# AME 3623: Project 5: Sensor Models

• All components of the project are due by Thursday, March 31st at 9:00 am
• Groups are the same as for project 1.
• Discussion within groups is fine.
• Discussion across groups may not be about the specifics of the solution (general programming/circuit issues are fine to discuss).

At the end of this project, you should be able to:

• design mathematical models for transforming raw sensor data into calibrated information,
• implement these models in code, and
• test the models.

## Component 1: Circuit

• Connect a second Sharp infrared distance sensor to your circuit board. Use the same approach as with the previous project.

## Component 2: Sensor Model

Given the data that you collected on the previous project, derive a mathematical equation for distance as a function of sensor value. Keep in mind:
• The output of the function must be in mm
• Using a simple mathematical function, you will be able estimate the distance quite well over a reasonable range. For the purposes of navigation with these distance sensors (and nearby obstacles), distance estimates need to be most accurate around 5 cm (and slightly above). Use a representative point to define one point that your function must capture well and then select any other parameters to best capture the rest of your data
• The plots of your data from the previous project will help you to solve this problem for your first sensor. You will need to collect a second data set for the new sensor.

Define a new variable type in "project.h":
```typedef enum {
DISTANCE_LEFT = 0,
DISTANCE_RIGHT = 1
}Sensor;

```

Sensor is the variable type. DISTANCE_LEFT and DISTANCE_RIGHT are the two values that Sensor variables can take on.

Implement the following function:

• uint16_t read_distance(Sensor side) will read the analog port attached to the left distance sensor (if side == DISTANCE_LEFT) or the right distance sensor (if side == DISTANCE_RIGHT) and return the calibrated distance in mm. Computing the distance from the sensor value must be done using integer math (i.e., no floating point variables).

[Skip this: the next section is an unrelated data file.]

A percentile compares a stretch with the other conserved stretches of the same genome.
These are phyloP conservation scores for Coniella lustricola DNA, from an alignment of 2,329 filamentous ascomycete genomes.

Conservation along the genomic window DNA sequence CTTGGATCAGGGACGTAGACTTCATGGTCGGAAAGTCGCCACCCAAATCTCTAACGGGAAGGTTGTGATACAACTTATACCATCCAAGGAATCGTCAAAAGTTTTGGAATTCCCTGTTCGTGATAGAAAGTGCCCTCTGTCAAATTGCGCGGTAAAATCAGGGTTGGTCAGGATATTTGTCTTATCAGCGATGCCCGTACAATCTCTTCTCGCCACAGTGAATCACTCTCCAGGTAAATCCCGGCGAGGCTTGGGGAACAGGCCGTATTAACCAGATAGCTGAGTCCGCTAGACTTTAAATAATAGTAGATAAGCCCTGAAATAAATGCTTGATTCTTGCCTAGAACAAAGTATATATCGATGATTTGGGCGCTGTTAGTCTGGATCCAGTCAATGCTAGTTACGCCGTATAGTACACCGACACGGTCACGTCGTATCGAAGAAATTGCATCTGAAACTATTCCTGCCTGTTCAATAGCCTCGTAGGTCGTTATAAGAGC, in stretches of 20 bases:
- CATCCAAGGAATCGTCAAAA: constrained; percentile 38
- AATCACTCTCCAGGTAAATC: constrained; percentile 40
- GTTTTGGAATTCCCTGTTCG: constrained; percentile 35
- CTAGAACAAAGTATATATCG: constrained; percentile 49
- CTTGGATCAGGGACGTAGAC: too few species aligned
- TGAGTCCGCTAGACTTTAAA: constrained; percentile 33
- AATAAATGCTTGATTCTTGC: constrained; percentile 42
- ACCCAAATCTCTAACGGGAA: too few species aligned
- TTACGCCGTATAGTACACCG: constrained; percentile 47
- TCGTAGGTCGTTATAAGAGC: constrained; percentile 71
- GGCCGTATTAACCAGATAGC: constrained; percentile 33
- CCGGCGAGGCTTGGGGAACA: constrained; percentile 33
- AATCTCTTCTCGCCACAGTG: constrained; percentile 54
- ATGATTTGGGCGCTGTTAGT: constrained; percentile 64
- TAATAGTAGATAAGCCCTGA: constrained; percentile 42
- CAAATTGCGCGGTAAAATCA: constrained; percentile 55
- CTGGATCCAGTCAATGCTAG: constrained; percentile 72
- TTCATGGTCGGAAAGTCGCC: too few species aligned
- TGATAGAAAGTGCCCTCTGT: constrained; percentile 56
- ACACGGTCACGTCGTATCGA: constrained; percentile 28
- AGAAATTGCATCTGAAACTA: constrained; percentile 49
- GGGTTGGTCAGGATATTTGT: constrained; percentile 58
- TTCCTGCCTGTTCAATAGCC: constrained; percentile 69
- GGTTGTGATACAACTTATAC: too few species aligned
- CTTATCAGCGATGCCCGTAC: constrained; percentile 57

## Component 4: Testing

Write a test main() function that repeatedly:

• Reads both the left and right sensors
• Prints both distances in mm on a single line.

Then:

• Set up your sensor so that it is pointed in a direction that does not have any obstacles.

• For each sensor, place a flat obstacle at a known distance and record 5 samples from of the sensed value (your calibrated value). The obstacle should be orthogonal to the IR beam emitted from the sensor. Record samples at least from the following distances: 5, 6, 8, 10, 14, 20, 30, 40, 60, 80 cm.

Note: go through this process once for each sensor separately (using both sensors pointed in the same direction at the same time may result in interference)

• Using a tool such as Excel or Matlab, graph the reported value as a function of distance (mm). Generate curves for both sensors (could be the same graph or different ones)

Do the curves behave as you expect? (if not, then you need to review your implementation)

### What to Hand In

All components of the project are due by Thursday, March 31st at 9:00 am.
• Demonstration/Code Review: All group members must be present. Given time, this can be done during class. The demonstration must be completed by Monday, April 4th.

• Check in the following to the project 5 section of your subversion tree:
• Documented code: See the project 1 specification for detailed documentation requirements.
• Figures: a copy of the graph(s) that you generated (JPG, PNG, PDF or EPS format).

• Personal report: fill out the CATME survey. This is due by Tuesday, April 5th.

Personal programming credit:
• Each person must accumulate at least three personal programming credits over the course of the semester (this project offers one)

• To receive credit, you must be the primary designer, implementer and debugger of the component. This does not mean that your other group members should not be looking over your shoulder. But: you must do the "driving."